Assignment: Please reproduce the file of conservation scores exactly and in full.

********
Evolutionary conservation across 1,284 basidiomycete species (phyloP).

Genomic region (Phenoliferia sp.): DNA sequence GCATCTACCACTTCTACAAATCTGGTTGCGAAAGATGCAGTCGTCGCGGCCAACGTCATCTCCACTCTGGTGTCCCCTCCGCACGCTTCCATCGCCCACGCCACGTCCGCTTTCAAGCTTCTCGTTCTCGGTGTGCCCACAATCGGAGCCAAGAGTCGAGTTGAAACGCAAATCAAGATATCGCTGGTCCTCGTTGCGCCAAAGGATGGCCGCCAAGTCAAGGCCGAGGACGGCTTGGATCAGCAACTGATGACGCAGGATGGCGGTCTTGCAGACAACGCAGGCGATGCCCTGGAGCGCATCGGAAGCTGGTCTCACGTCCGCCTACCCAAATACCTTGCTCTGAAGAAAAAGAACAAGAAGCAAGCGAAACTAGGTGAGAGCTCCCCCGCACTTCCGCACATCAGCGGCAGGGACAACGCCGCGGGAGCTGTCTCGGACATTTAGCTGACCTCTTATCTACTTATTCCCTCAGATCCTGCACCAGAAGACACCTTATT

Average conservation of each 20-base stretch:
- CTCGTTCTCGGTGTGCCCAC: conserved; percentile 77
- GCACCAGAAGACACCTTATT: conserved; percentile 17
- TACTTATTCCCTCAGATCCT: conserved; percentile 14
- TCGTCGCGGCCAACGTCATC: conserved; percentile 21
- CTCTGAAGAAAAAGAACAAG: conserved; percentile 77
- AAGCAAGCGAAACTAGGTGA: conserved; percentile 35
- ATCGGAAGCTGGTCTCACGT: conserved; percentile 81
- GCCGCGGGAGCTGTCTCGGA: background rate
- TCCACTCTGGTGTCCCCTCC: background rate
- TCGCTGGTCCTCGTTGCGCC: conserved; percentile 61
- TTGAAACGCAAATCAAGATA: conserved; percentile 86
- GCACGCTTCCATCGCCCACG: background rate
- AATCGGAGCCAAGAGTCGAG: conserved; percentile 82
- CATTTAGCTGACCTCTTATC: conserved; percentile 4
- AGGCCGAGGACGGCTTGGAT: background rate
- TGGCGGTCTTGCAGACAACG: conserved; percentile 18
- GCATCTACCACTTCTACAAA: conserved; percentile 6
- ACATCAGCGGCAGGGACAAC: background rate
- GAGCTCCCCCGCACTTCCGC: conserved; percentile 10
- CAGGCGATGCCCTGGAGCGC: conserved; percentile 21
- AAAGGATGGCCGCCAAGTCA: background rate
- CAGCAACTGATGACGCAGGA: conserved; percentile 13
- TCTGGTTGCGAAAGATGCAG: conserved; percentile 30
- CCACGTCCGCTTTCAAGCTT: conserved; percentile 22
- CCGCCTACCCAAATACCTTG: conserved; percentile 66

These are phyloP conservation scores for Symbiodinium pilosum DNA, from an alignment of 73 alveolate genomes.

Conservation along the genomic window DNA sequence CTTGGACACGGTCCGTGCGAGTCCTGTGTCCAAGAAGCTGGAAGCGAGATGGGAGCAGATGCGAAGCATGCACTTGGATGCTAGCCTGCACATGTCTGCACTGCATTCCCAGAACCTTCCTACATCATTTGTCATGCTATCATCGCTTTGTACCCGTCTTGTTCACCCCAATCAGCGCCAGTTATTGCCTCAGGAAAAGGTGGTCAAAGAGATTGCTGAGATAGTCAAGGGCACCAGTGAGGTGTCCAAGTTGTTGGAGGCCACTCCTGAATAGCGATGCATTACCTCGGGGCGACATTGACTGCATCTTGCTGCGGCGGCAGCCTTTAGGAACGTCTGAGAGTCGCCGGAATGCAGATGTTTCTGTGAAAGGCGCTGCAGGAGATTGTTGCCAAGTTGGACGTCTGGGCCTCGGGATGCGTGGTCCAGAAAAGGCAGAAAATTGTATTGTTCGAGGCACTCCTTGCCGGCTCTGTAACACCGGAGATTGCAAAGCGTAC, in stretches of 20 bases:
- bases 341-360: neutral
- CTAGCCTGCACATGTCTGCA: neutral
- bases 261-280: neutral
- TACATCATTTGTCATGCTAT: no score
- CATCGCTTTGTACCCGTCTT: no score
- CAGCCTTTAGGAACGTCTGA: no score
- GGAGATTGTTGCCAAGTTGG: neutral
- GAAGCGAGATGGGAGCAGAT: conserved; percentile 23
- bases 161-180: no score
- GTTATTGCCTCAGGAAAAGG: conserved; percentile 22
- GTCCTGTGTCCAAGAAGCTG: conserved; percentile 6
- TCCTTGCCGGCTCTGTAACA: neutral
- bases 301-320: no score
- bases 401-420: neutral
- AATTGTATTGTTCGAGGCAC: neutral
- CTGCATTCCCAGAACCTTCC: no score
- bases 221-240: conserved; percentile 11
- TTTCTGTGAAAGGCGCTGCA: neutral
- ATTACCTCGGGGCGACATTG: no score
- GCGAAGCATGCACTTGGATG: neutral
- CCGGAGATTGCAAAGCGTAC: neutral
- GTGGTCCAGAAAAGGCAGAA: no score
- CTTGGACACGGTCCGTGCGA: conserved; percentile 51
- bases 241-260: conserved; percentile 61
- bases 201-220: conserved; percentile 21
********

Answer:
Evolutionary conservation across 1,284 basidiomycete species (phyloP).

Genomic region (Phenoliferia sp.): DNA sequence GCATCTACCACTTCTACAAATCTGGTTGCGAAAGATGCAGTCGTCGCGGCCAACGTCATCTCCACTCTGGTGTCCCCTCCGCACGCTTCCATCGCCCACGCCACGTCCGCTTTCAAGCTTCTCGTTCTCGGTGTGCCCACAATCGGAGCCAAGAGTCGAGTTGAAACGCAAATCAAGATATCGCTGGTCCTCGTTGCGCCAAAGGATGGCCGCCAAGTCAAGGCCGAGGACGGCTTGGATCAGCAACTGATGACGCAGGATGGCGGTCTTGCAGACAACGCAGGCGATGCCCTGGAGCGCATCGGAAGCTGGTCTCACGTCCGCCTACCCAAATACCTTGCTCTGAAGAAAAAGAACAAGAAGCAAGCGAAACTAGGTGAGAGCTCCCCCGCACTTCCGCACATCAGCGGCAGGGACAACGCCGCGGGAGCTGTCTCGGACATTTAGCTGACCTCTTATCTACTTATTCCCTCAGATCCTGCACCAGAAGACACCTTATT

Average conservation of each 20-base stretch:
- CTCGTTCTCGGTGTGCCCAC: conserved; percentile 77
- GCACCAGAAGACACCTTATT: conserved; percentile 17
- TACTTATTCCCTCAGATCCT: conserved; percentile 14
- TCGTCGCGGCCAACGTCATC: conserved; percentile 21
- CTCTGAAGAAAAAGAACAAG: conserved; percentile 77
- AAGCAAGCGAAACTAGGTGA: conserved; percentile 35
- ATCGGAAGCTGGTCTCACGT: conserved; percentile 81
- GCCGCGGGAGCTGTCTCGGA: background rate
- TCCACTCTGGTGTCCCCTCC: background rate
- TCGCTGGTCCTCGTTGCGCC: conserved; percentile 61
- TTGAAACGCAAATCAAGATA: conserved; percentile 86
- GCACGCTTCCATCGCCCACG: background rate
- AATCGGAGCCAAGAGTCGAG: conserved; percentile 82
- CATTTAGCTGACCTCTTATC: conserved; percentile 4
- AGGCCGAGGACGGCTTGGAT: background rate
- TGGCGGTCTTGCAGACAACG: conserved; percentile 18
- GCATCTACCACTTCTACAAA: conserved; percentile 6
- ACATCAGCGGCAGGGACAAC: background rate
- GAGCTCCCCCGCACTTCCGC: conserved; percentile 10
- CAGGCGATGCCCTGGAGCGC: conserved; percentile 21
- AAAGGATGGCCGCCAAGTCA: background rate
- CAGCAACTGATGACGCAGGA: conserved; percentile 13
- TCTGGTTGCGAAAGATGCAG: conserved; percentile 30
- CCACGTCCGCTTTCAAGCTT: conserved; percentile 22
- CCGCCTACCCAAATACCTTG: conserved; percentile 66

These are phyloP conservation scores for Symbiodinium pilosum DNA, from an alignment of 73 alveolate genomes.

Conservation along the genomic window DNA sequence CTTGGACACGGTCCGTGCGAGTCCTGTGTCCAAGAAGCTGGAAGCGAGATGGGAGCAGATGCGAAGCATGCACTTGGATGCTAGCCTGCACATGTCTGCACTGCATTCCCAGAACCTTCCTACATCATTTGTCATGCTATCATCGCTTTGTACCCGTCTTGTTCACCCCAATCAGCGCCAGTTATTGCCTCAGGAAAAGGTGGTCAAAGAGATTGCTGAGATAGTCAAGGGCACCAGTGAGGTGTCCAAGTTGTTGGAGGCCACTCCTGAATAGCGATGCATTACCTCGGGGCGACATTGACTGCATCTTGCTGCGGCGGCAGCCTTTAGGAACGTCTGAGAGTCGCCGGAATGCAGATGTTTCTGTGAAAGGCGCTGCAGGAGATTGTTGCCAAGTTGGACGTCTGGGCCTCGGGATGCGTGGTCCAGAAAAGGCAGAAAATTGTATTGTTCGAGGCACTCCTTGCCGGCTCTGTAACACCGGAGATTGCAAAGCGTAC, in stretches of 20 bases:
- bases 341-360: neutral
- CTAGCCTGCACATGTCTGCA: neutral
- bases 261-280: neutral
- TACATCATTTGTCATGCTAT: no score
- CATCGCTTTGTACCCGTCTT: no score
- CAGCCTTTAGGAACGTCTGA: no score
- GGAGATTGTTGCCAAGTTGG: neutral
- GAAGCGAGATGGGAGCAGAT: conserved; percentile 23
- bases 161-180: no score
- GTTATTGCCTCAGGAAAAGG: conserved; percentile 22
- GTCCTGTGTCCAAGAAGCTG: conserved; percentile 6
- TCCTTGCCGGCTCTGTAACA: neutral
- bases 301-320: no score
- bases 401-420: neutral
- AATTGTATTGTTCGAGGCAC: neutral
- CTGCATTCCCAGAACCTTCC: no score
- bases 221-240: conserved; percentile 11
- TTTCTGTGAAAGGCGCTGCA: neutral
- ATTACCTCGGGGCGACATTG: no score
- GCGAAGCATGCACTTGGATG: neutral
- CCGGAGATTGCAAAGCGTAC: neutral
- GTGGTCCAGAAAAGGCAGAA: no score
- CTTGGACACGGTCCGTGCGA: conserved; percentile 51
- bases 241-260: conserved; percentile 61
- bases 201-220: conserved; percentile 21